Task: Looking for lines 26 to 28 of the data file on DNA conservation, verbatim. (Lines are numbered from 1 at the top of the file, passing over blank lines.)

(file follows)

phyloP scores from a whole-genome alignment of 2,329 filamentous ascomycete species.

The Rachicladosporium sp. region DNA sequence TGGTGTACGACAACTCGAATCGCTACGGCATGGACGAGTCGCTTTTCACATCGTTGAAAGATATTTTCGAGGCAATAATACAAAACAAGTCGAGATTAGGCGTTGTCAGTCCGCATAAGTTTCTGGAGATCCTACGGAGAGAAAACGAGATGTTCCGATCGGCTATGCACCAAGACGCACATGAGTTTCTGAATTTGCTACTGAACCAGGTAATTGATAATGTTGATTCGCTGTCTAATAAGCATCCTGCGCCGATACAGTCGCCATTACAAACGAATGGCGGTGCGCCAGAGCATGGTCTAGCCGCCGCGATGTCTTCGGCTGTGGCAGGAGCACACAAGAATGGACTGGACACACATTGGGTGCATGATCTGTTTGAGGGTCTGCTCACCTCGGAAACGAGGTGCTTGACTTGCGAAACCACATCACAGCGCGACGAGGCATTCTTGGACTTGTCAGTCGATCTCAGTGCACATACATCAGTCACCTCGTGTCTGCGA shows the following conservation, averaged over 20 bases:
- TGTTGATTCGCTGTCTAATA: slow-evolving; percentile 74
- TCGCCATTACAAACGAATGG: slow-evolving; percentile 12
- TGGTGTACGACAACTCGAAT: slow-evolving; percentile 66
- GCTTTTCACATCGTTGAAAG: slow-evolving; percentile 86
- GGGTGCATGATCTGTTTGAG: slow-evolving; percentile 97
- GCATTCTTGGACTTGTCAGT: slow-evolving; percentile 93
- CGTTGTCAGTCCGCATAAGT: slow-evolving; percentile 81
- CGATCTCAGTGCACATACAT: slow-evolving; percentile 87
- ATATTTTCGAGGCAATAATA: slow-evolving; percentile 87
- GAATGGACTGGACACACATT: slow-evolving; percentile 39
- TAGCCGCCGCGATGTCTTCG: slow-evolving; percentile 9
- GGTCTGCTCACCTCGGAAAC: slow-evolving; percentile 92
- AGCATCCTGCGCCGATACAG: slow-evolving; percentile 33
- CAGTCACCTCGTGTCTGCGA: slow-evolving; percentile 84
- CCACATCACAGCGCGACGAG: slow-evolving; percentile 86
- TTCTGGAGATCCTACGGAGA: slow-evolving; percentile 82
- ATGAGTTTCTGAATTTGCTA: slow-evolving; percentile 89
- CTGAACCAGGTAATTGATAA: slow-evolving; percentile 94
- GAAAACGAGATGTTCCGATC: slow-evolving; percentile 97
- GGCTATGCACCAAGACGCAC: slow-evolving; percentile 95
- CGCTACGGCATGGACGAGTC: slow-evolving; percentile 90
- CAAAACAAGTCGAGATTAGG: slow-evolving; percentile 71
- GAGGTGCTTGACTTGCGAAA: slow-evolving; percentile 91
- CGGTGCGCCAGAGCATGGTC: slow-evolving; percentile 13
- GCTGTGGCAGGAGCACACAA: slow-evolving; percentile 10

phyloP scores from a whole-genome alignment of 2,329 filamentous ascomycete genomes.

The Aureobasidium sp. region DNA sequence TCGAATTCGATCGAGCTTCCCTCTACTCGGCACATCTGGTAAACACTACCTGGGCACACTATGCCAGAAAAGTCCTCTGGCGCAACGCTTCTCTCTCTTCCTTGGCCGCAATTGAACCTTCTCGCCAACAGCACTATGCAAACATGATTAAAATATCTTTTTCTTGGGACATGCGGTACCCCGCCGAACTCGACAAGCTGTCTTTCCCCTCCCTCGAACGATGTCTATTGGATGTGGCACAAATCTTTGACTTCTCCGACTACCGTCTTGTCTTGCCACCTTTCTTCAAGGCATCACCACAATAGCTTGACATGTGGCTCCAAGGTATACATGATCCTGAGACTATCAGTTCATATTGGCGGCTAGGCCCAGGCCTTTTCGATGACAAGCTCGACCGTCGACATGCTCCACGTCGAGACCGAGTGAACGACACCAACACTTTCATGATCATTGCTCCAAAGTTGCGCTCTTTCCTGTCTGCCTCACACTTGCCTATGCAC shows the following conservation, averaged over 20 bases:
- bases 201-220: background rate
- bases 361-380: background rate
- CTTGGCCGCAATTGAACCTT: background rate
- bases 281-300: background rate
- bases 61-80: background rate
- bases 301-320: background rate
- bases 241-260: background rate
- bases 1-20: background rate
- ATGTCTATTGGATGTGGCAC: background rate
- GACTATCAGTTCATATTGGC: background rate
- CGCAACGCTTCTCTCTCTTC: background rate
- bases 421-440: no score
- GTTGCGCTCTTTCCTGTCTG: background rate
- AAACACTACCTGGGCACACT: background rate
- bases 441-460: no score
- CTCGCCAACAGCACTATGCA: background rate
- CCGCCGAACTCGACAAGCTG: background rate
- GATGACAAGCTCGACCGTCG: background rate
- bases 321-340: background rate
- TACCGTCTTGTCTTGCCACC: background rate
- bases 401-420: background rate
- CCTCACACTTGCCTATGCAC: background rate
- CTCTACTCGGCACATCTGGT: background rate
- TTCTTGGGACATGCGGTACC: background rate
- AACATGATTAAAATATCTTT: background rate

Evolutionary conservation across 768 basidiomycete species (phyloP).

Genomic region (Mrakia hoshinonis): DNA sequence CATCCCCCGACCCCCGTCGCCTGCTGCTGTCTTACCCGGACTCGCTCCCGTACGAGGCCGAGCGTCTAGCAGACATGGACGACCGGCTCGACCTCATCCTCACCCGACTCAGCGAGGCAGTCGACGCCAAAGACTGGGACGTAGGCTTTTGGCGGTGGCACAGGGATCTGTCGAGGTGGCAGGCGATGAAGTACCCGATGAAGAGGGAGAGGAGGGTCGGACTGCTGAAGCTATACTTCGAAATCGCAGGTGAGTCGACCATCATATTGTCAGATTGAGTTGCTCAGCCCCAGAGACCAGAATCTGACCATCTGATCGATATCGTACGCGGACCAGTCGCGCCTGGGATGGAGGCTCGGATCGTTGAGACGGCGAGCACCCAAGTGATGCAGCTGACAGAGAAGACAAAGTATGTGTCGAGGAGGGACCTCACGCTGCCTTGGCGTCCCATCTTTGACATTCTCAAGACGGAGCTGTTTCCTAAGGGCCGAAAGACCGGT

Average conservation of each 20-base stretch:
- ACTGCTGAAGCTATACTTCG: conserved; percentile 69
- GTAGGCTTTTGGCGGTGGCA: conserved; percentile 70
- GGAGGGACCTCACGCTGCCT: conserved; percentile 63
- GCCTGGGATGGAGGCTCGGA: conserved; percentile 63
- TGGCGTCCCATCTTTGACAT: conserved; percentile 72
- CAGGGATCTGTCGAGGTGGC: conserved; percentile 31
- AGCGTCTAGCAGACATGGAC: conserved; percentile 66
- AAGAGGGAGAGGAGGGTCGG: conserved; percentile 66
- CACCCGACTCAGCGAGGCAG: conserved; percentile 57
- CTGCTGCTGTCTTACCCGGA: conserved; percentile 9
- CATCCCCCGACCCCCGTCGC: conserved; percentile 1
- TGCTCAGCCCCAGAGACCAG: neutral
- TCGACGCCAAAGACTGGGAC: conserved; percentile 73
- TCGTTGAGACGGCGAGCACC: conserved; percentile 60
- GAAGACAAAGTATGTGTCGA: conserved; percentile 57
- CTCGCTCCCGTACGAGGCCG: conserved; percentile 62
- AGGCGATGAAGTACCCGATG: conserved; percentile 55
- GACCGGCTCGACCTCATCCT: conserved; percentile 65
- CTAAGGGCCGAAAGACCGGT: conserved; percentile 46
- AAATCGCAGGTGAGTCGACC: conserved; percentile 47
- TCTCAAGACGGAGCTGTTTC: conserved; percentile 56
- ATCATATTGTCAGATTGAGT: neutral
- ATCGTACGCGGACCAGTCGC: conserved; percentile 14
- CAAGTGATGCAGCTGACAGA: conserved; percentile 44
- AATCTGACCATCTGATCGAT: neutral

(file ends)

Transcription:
- CGGTGCGCCAGAGCATGGTC: slow-evolving; percentile 13
- GCTGTGGCAGGAGCACACAA: slow-evolving; percentile 10

phyloP scores from a whole-genome alignment of 2,329 filamentous ascomycete genomes.